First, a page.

Remote work emphasizes accessibility and being a proactive problem-solver. You can’t walk to the next cubicle and get advice. Good writing skills are paramount since so much more of your communication is written.

Remote work has taken off

Clearly, the numbers of remote workers wouldn’t continue to rise just because employees prefer to work in their pajamas. It’s growing because of the benefits to employers who have figured the game out.  

Those who have mainly virtual offices have learned that managing a lot of remote employees is different. They recognize the unique qualities of a good remote employee and have cultures that emphasize transparency (sharing all emails), “over-communication,” and virtual relationship-building, in a way distinct to remote teams.  

You will be amazed how many companies hire remotely. Some remote jobs are graphic and web design, book-keeping, A/V production and copywriting. I know several computer programmers and I.T. professionals in here in Mazatlán. A neighbor of mine here in Mexico is geology engineer who lives here with his son. “I can work anywhere,” he told me while muscling a shopping cart full of household goods in plastic bags into the elevator.

If you don’t work for a company that allows remote work, or the work simply cannot be done remotely, now is the time to start reading the blogs of those that do and learn what skills they need.

Even if you are in the final stages of your career, their blogs will open your world to what’s happening out there in the world of remote work. It’s pretty amazing and I’m pretty damn jealous of the way some younger people have it wired down.

If you can’t transfer your skills to remote work, you might want to try to try a remote part-time job on for size that requires less specialized or technical skill.

Can you tell a fairy tale? There is a high demand for people who are simply good with young children to teach English online to Chinese pre-schoolers (and we wonder why they’re taking over the world). General transcription jobs requires a little practice bringing your typing speed up, some headphones, a foot pedal and Microsoft Office.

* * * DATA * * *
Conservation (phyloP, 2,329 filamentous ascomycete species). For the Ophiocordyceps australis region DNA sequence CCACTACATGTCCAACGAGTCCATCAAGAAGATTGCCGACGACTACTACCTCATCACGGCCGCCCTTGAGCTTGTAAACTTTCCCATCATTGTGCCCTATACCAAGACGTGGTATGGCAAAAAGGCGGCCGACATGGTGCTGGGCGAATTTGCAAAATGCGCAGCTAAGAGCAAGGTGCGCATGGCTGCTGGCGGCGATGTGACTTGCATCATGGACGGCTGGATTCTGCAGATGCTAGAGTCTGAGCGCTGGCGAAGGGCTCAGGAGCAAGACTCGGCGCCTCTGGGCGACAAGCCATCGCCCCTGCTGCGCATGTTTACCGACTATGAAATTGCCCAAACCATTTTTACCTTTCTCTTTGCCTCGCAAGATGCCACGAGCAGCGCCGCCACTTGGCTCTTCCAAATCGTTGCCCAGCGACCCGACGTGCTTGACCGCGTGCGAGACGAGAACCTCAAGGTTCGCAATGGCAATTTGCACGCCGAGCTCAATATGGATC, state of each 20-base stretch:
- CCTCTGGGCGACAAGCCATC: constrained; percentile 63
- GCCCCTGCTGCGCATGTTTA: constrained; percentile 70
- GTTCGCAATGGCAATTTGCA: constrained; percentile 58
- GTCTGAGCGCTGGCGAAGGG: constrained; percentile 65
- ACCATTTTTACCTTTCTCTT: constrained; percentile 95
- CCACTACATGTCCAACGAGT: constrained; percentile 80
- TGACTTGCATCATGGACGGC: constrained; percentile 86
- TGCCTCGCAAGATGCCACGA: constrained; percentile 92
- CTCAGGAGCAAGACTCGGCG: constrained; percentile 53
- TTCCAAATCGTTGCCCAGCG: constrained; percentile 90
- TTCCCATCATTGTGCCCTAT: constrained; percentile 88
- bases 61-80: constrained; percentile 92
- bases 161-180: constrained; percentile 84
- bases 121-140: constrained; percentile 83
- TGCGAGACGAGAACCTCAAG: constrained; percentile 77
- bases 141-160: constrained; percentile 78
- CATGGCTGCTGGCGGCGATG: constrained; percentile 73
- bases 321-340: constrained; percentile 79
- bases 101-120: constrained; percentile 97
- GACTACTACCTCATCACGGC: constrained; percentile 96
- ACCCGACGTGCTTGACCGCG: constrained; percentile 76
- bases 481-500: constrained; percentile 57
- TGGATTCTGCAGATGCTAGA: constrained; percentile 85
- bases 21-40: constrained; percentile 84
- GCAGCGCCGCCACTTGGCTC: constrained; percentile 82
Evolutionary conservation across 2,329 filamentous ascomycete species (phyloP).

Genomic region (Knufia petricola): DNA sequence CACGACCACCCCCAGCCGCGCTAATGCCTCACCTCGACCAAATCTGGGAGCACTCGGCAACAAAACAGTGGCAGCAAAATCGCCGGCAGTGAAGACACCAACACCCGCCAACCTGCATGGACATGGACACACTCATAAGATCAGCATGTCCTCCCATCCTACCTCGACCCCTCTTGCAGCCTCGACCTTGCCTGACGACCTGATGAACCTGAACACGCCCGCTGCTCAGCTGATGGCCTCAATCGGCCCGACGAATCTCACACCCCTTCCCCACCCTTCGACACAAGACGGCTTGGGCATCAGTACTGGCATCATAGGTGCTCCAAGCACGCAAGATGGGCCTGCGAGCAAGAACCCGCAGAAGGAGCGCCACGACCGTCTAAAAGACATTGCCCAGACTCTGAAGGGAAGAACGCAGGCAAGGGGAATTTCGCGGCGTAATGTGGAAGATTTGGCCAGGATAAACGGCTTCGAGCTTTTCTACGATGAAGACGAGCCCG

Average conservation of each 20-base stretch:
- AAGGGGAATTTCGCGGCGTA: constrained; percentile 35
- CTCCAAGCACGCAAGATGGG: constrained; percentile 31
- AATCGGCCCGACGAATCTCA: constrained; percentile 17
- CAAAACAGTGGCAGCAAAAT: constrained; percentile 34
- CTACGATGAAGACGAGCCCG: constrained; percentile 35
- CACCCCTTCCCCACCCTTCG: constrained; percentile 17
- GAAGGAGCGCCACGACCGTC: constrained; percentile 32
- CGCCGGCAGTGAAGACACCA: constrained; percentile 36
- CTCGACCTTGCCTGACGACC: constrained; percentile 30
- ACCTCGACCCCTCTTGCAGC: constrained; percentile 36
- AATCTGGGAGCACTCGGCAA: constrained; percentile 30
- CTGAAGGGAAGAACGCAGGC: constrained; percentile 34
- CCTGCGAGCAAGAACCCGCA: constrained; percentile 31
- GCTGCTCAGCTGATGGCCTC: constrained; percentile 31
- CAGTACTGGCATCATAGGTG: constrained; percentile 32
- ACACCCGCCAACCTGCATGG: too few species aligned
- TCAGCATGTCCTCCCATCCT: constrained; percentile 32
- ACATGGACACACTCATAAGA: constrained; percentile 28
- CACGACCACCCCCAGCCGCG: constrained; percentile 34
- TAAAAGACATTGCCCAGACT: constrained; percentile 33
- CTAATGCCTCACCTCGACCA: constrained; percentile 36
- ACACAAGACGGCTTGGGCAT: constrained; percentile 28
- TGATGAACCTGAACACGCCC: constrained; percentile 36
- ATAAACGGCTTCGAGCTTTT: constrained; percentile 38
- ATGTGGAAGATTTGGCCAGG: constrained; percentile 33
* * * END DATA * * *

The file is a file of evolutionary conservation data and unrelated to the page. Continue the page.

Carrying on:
Many websites have cropped up specializing in remote employment opportunities, like, We Work Remotely and even the stand-by Indeed posts many.

Working remotely will save you money

Before you even make the move to a cheaper country, by working remotely you will save as much as $4,000-5,000 a year in car wear and tear alone.

If you add the money you save on car expenses, wardrobe and meals with what you could save by living and working from a cheaper country, you might add thousands of dollars more to your retirement savings.

I save at least a thousand dollars each month I live in Mexico, and that's living on the beach (I could save more but my friends won’t let me tamper with my wine budget). I save $2,000 a month if I count what owning a car used to cost. 

All this while picking up another language and spending week-ends exploring a rich, fascinating  culture. What more could you want?

Related Links: (Well, kind of related), music for productivity.

How to be a digital nomad - The New York Times

Most recent:  If you've been involuntarily retired, you will need several years to re-invent yourself, and Mexico might just be the place.

Coming up: You are bound to meet more people in Mexico with stories about exotic bug bites, like my friend's.

About the author:

Kerry Baker is the author of two books. The first "The Interactive Guide to Learning Spanish Free Online," a comprehensive guide to the best free language tools on the web, organized into lesson plans by skill.

Use the book's interactive links if you want to create a new lesson plan every day. Study on your tablet, e-reader or laptop  You CAN learn Spanish over 50. By creating fresh experiences every day, you are more likely to stick with it.

Don't be an expat who can't speak Spanish!  The time to start is NOW.

Her second book, "If Only I Had a Place," a guide to renting in Mexico, smartly accessorized with a list of rental concierges in the most popular expat cities in Mexico.  Renting in Mexico is different, with cultural differences that can work both for and against you. Avoid the pitfalls, benefit from the advantages with help from this book.